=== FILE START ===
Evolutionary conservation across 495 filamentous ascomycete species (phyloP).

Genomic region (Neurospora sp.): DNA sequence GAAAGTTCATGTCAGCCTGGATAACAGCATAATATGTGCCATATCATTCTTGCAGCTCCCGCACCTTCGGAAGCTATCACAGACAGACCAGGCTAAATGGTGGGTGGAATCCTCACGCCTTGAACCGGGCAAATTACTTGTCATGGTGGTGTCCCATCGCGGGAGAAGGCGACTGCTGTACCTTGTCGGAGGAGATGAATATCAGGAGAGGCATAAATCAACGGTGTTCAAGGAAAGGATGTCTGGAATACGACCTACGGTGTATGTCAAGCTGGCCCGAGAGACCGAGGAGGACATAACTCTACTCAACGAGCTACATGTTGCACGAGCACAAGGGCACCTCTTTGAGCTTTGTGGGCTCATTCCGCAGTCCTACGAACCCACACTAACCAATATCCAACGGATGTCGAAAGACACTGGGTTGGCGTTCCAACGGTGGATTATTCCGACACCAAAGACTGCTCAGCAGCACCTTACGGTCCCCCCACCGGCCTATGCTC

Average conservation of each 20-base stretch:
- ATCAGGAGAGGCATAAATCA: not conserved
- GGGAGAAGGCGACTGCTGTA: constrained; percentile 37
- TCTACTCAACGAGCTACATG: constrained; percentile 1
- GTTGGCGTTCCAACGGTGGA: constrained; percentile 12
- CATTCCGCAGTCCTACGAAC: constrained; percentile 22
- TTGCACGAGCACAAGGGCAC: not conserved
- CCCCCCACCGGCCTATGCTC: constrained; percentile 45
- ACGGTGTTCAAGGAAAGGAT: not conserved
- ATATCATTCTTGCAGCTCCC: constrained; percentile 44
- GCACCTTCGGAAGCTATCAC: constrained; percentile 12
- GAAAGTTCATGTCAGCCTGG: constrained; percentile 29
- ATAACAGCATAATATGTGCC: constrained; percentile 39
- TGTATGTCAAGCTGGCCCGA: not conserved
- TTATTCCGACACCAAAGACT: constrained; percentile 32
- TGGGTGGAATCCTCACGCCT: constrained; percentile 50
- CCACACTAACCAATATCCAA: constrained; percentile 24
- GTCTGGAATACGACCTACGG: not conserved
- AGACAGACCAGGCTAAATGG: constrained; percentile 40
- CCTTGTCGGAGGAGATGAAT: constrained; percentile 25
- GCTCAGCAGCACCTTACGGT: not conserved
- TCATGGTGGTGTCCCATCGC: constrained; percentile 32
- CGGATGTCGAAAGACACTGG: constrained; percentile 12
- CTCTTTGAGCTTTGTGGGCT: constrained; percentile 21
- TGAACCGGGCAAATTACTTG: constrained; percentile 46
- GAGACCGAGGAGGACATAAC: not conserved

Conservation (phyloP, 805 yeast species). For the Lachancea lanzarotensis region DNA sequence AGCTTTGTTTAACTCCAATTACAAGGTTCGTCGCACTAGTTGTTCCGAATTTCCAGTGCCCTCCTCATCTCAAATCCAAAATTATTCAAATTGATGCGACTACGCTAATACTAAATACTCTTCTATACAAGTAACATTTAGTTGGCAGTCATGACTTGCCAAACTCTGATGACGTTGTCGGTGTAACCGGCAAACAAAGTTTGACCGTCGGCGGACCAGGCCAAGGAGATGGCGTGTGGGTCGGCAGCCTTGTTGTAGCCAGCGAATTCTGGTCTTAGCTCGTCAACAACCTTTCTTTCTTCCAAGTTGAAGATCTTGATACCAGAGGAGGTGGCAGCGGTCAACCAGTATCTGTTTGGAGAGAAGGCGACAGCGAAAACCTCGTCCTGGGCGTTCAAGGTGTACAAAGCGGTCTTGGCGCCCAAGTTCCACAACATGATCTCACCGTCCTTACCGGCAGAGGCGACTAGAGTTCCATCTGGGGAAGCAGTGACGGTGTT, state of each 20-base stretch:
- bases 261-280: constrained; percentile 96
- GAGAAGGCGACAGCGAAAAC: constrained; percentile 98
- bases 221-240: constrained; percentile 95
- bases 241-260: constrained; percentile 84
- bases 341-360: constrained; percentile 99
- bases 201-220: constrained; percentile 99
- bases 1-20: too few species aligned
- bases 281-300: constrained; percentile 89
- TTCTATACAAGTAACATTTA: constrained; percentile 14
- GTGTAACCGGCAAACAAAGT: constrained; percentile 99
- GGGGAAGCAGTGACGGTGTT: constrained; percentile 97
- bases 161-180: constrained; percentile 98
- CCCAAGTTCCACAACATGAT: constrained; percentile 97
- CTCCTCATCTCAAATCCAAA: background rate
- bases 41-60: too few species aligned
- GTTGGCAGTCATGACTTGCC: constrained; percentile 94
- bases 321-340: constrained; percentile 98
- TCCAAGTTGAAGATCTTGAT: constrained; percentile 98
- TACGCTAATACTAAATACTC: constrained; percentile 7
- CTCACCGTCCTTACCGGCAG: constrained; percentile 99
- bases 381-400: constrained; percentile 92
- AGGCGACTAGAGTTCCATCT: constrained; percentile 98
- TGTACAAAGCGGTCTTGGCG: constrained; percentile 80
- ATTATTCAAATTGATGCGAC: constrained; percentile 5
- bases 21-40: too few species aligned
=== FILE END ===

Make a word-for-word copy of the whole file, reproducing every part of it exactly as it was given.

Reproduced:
Evolutionary conservation across 495 filamentous ascomycete species (phyloP).

Genomic region (Neurospora sp.): DNA sequence GAAAGTTCATGTCAGCCTGGATAACAGCATAATATGTGCCATATCATTCTTGCAGCTCCCGCACCTTCGGAAGCTATCACAGACAGACCAGGCTAAATGGTGGGTGGAATCCTCACGCCTTGAACCGGGCAAATTACTTGTCATGGTGGTGTCCCATCGCGGGAGAAGGCGACTGCTGTACCTTGTCGGAGGAGATGAATATCAGGAGAGGCATAAATCAACGGTGTTCAAGGAAAGGATGTCTGGAATACGACCTACGGTGTATGTCAAGCTGGCCCGAGAGACCGAGGAGGACATAACTCTACTCAACGAGCTACATGTTGCACGAGCACAAGGGCACCTCTTTGAGCTTTGTGGGCTCATTCCGCAGTCCTACGAACCCACACTAACCAATATCCAACGGATGTCGAAAGACACTGGGTTGGCGTTCCAACGGTGGATTATTCCGACACCAAAGACTGCTCAGCAGCACCTTACGGTCCCCCCACCGGCCTATGCTC

Average conservation of each 20-base stretch:
- ATCAGGAGAGGCATAAATCA: not conserved
- GGGAGAAGGCGACTGCTGTA: constrained; percentile 37
- TCTACTCAACGAGCTACATG: constrained; percentile 1
- GTTGGCGTTCCAACGGTGGA: constrained; percentile 12
- CATTCCGCAGTCCTACGAAC: constrained; percentile 22
- TTGCACGAGCACAAGGGCAC: not conserved
- CCCCCCACCGGCCTATGCTC: constrained; percentile 45
- ACGGTGTTCAAGGAAAGGAT: not conserved
- ATATCATTCTTGCAGCTCCC: constrained; percentile 44
- GCACCTTCGGAAGCTATCAC: constrained; percentile 12
- GAAAGTTCATGTCAGCCTGG: constrained; percentile 29
- ATAACAGCATAATATGTGCC: constrained; percentile 39
- TGTATGTCAAGCTGGCCCGA: not conserved
- TTATTCCGACACCAAAGACT: constrained; percentile 32
- TGGGTGGAATCCTCACGCCT: constrained; percentile 50
- CCACACTAACCAATATCCAA: constrained; percentile 24
- GTCTGGAATACGACCTACGG: not conserved
- AGACAGACCAGGCTAAATGG: constrained; percentile 40
- CCTTGTCGGAGGAGATGAAT: constrained; percentile 25
- GCTCAGCAGCACCTTACGGT: not conserved
- TCATGGTGGTGTCCCATCGC: constrained; percentile 32
- CGGATGTCGAAAGACACTGG: constrained; percentile 12
- CTCTTTGAGCTTTGTGGGCT: constrained; percentile 21
- TGAACCGGGCAAATTACTTG: constrained; percentile 46
- GAGACCGAGGAGGACATAAC: not conserved

Conservation (phyloP, 805 yeast species). For the Lachancea lanzarotensis region DNA sequence AGCTTTGTTTAACTCCAATTACAAGGTTCGTCGCACTAGTTGTTCCGAATTTCCAGTGCCCTCCTCATCTCAAATCCAAAATTATTCAAATTGATGCGACTACGCTAATACTAAATACTCTTCTATACAAGTAACATTTAGTTGGCAGTCATGACTTGCCAAACTCTGATGACGTTGTCGGTGTAACCGGCAAACAAAGTTTGACCGTCGGCGGACCAGGCCAAGGAGATGGCGTGTGGGTCGGCAGCCTTGTTGTAGCCAGCGAATTCTGGTCTTAGCTCGTCAACAACCTTTCTTTCTTCCAAGTTGAAGATCTTGATACCAGAGGAGGTGGCAGCGGTCAACCAGTATCTGTTTGGAGAGAAGGCGACAGCGAAAACCTCGTCCTGGGCGTTCAAGGTGTACAAAGCGGTCTTGGCGCCCAAGTTCCACAACATGATCTCACCGTCCTTACCGGCAGAGGCGACTAGAGTTCCATCTGGGGAAGCAGTGACGGTGTT, state of each 20-base stretch:
- bases 261-280: constrained; percentile 96
- GAGAAGGCGACAGCGAAAAC: constrained; percentile 98
- bases 221-240: constrained; percentile 95
- bases 241-260: constrained; percentile 84
- bases 341-360: constrained; percentile 99
- bases 201-220: constrained; percentile 99
- bases 1-20: too few species aligned
- bases 281-300: constrained; percentile 89
- TTCTATACAAGTAACATTTA: constrained; percentile 14
- GTGTAACCGGCAAACAAAGT: constrained; percentile 99
- GGGGAAGCAGTGACGGTGTT: constrained; percentile 97
- bases 161-180: constrained; percentile 98
- CCCAAGTTCCACAACATGAT: constrained; percentile 97
- CTCCTCATCTCAAATCCAAA: background rate
- bases 41-60: too few species aligned
- GTTGGCAGTCATGACTTGCC: constrained; percentile 94
- bases 321-340: constrained; percentile 98
- TCCAAGTTGAAGATCTTGAT: constrained; percentile 98
- TACGCTAATACTAAATACTC: constrained; percentile 7
- CTCACCGTCCTTACCGGCAG: constrained; percentile 99
- bases 381-400: constrained; percentile 92
- AGGCGACTAGAGTTCCATCT: constrained; percentile 98
- TGTACAAAGCGGTCTTGGCG: constrained; percentile 80
- ATTATTCAAATTGATGCGAC: constrained; percentile 5
- bases 21-40: too few species aligned